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Students reach beyond the gates

Mercyhurst University

Mercyhurst University

Catherine Rainey, Managing editor

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Beginning next fall, Mercyhurst will be sending its students into the Erie community and beyond to carry out the spirit of Mercy as part of its newest addition to the core curriculum: Beyond the Gates.

“Beyond the Gates will be one of the most innovative and Mission-driven experiences ever known to the curriculum of Mercyhurst University,” Colin Hurley, director of Community Engagement, said.

The class of 2020, currently freshmen, is the first class required to register for this one-credit experience in service learning or another form of civic engagement. The BTG will be the third credit in the iMU part of the core curriculum.

Beyond the Gates is a way for students to get involved in the community, gain new perspectives and embrace the “other,” according to Hurley. This includes some pre-approved study abroad trips, as well. Current freshmen have the opportunity to enroll in a section of BTG during the upcoming registration, which opens for them on Friday, April 21.

There are 14 sections of BTG. The first seven sections are service learning placements in the Erie community; sections eight through 12 are regular three-credit classes with a service learning component incorporated into them; and sections 13 and 14 are pre-approved study abroad courses, which require additional paperwork and costs through the Study Abroad Office.

If a student registers for a BTG credit in sections one through seven, they will receive an email survey that asks for their schedule availability in the fall, as well as their service interests, such as working with children or environmental stewardship.

The administration will then work to place students at one of approximately 30 service sites in the community that have agreed to partner with Mercyhurst. Each student will receive their BTG placement and transportation arrangements in the fall.

To fulfill the credit, students will serve approximately 12 to 14 hours at their placement site throughout the semester. There may be additional training beforehand, and opportunities for critical reflection afterwards.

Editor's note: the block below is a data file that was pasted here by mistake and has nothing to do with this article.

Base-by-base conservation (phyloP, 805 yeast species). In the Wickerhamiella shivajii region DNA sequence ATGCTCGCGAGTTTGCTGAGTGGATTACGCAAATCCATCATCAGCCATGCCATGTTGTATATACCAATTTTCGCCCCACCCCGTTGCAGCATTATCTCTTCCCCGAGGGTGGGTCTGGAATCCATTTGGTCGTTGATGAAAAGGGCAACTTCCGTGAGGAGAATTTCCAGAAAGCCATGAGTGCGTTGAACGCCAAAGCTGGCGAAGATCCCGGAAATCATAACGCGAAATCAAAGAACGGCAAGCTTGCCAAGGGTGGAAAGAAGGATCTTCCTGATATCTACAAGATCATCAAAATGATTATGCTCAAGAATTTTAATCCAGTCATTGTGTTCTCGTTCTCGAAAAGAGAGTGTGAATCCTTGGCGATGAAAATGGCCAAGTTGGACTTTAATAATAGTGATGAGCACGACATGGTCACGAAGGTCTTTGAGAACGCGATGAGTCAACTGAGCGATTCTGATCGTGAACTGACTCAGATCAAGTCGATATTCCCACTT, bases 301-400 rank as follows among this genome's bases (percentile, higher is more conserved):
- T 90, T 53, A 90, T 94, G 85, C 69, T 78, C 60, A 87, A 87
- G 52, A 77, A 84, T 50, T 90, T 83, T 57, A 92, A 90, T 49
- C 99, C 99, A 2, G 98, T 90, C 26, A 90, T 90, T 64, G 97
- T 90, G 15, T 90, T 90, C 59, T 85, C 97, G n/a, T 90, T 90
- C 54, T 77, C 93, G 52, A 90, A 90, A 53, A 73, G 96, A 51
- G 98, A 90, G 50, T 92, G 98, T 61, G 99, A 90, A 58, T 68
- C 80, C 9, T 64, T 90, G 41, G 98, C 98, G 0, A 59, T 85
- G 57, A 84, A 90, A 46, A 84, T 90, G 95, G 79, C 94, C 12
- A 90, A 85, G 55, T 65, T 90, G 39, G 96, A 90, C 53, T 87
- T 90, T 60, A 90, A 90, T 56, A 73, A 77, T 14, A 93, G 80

The hope of a BTG experience is to help students experience a deeper feeling of connection to humanity and learning from diverse groups of people and claim a stronger resume with emphasis of service, professionalism and experience. In addition, students can discover possible locations and oppoprtunities for future volunteering or internships. Students consider adding a new concentration, joining a club, declaring a major or minor and making new friends at Mercyhurst.

“When you graduate, you’re going to be working in a global workforce,” said Hurley, who describes BTG as an opportunity to experience racial, cultural, and even linguistic differences. “You take chemistry labs and you take biology labs. Beyond the Gates is like a community lab.”

Students are able to take their BTG credit at any time before graduating, but Hurley notes that the longer they wait to take it, the harder it will be to get a placement of their choice.
“You can probably wait to do BTG next spring or your junior year, but then you’ll likely be behind and might not get your top pick of experience because you’ll be mixed with the class of 2021 vying for their own seats,” Hurley said.

Hurley said he encourages current freshman who have manageable workloads and 17 credits or less next fall to register for BTG.

Freshman Athletic Training and Sports Medicine/Pre PA major Delaney Froebel plans to take her BTG credit next spring on a study abroad trip to Australia and New Zealand.

Froebel, who has already been on a medical mission trip to Mexico through Merychurst this year, seems optimistic about the new installment.

“I think Beyond the Gates is a good way to get people to experience different cultures and different types of people. I think it makes you more culturally aware, and depending on where you go, it makes you realize how fortunate you are,” said Froebel. “Missions work is especially rewarding and I would recommend it to anyone who has the chance to go.”

Hurley credits David Dausey, Ph.D., provost and vice president for Academic Affairs, and Heidi Hosey, Ph.D., dean of Global Programs and Experiential Learning, along with himself, for working to get Beyond the Gates up and running.

“As President Michael T. Victor has given us the vision of a timely ‘renewal through Mercy’ for the next 90 years, I hope this class of 2020 will be the visionaries who recognize BTG as an opportunity, as bold as it might seem, to have meaningful experiences and make memories during your time as a Laker,” Hurley said.

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Students reach beyond the gates